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America's Going Bankrupt

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America's Going Bankrupt
U.S. Comptroller David M. Walker goes on a "fiscal wakeup tour." In the words of 60 Minutes' Steve Kroft, "The US has spent, promised and borrowed itself into such a deep hole it will be unable to climb out if it doesn't act now."

I don't spend more than I make. And I just don't understand why nobody seems to care that our government is run with all the wisdom of a subprime loan department, or maybe less.

From the 60 Minutes program above: Walker says we have massive entitlement programs we can no longer afford. The Baby Boom is about to become a big problem. From next year on, 78 million people will be eligible for entitlements. And there won't be enough wage earners to pay for the benefits of the baby boomers.

But, Walker says the Medicare problem is "five times greater" than the Social Security problem. Instead of dealing with the problem, the President and the Congress expanded the program to include prescription drug coverage -- "probably the most fiscally irresponsible piece of legislation since the 1950's."

According to Walker, we can't afford the promises we've made, let alone further promises. "We'd have to have 8 trillion dollars today, invested at Treatury rates, to deliver on that promise." And we have zip.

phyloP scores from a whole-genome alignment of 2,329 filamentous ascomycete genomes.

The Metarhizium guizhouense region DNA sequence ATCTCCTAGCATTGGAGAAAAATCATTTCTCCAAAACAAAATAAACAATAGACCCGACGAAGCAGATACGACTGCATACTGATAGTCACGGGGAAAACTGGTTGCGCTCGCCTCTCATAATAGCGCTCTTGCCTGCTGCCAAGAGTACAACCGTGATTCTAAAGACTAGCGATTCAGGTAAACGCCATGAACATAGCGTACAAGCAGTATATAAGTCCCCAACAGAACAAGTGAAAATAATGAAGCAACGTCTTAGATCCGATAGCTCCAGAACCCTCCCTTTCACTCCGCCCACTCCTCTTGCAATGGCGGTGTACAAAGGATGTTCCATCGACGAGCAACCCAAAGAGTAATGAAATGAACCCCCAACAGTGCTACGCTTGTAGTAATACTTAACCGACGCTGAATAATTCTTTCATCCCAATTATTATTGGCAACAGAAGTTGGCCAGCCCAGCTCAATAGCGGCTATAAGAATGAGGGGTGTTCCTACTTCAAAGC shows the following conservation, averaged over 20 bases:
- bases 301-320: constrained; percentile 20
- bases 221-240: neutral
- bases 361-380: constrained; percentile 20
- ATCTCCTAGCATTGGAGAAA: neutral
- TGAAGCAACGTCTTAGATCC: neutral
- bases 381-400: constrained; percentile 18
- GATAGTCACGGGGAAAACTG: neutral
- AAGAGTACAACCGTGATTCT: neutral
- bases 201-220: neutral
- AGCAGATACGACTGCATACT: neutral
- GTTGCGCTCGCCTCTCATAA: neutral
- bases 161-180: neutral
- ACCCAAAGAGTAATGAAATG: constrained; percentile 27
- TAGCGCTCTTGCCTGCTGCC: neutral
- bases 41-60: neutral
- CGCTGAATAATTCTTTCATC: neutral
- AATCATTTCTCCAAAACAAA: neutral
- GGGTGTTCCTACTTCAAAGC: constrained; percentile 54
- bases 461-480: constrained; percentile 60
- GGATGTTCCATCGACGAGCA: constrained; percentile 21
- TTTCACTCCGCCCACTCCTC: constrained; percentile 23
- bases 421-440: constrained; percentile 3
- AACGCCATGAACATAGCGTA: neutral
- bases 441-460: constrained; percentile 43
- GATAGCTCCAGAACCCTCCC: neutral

(And, hear this Hillary Tse Tung) Walker says we have promised almost unlimited health care to senior citizens who never see the bills. And the government is borrowing money to pay them.

He says the system is unsustainable. We have to dramatically reform our health care or we could bankrupt America.

...Whoops...and after all that transcribing and describing, it seems there's a print link:

"I would argue that the most serious threat to the United States is not someone hiding in a cave in Afghanistan or Pakistan but our own fiscal irresponsibility," Walker tells Kroft.

David Walker is a prudent man and a highly respected public official. As comptroller general of the United States he runs he Government Accountability Office, the GAO, which audits the government's books and serves as the investigative arm of the U.S. Congress. He has more than 3,000 employees, a budget of a half a billion dollars, and a message he considers urgent.

"I'm going to show you some numbers…they’re all big and they’re all bad," he says.

So bad, that Walker has given up on elected officials and taken his message directly to taxpayers and opinion makers, hoping to shape the debate in the next presidential election.

"You know the American people, I tell you, they are absolutely starved for two things: the truth, and leadership," Walker says.

He calls it a fiscal wake up tour, and he is telling civic groups, university forums and newspaper editorial boards that the U.S. has spent, promised, and borrowed itself into such a deep hole it will be unable to climb out if it doesn’t act now. As Walker sees it, the survival of the republic is at stake.

"What’s going on right now is we’re spending more money than we make…we’re charging it to credit card…and expecting our grandchildren to pay for it. And that’s absolutely outrageous," he told the editorial board of the Seattle Post Intelligencer.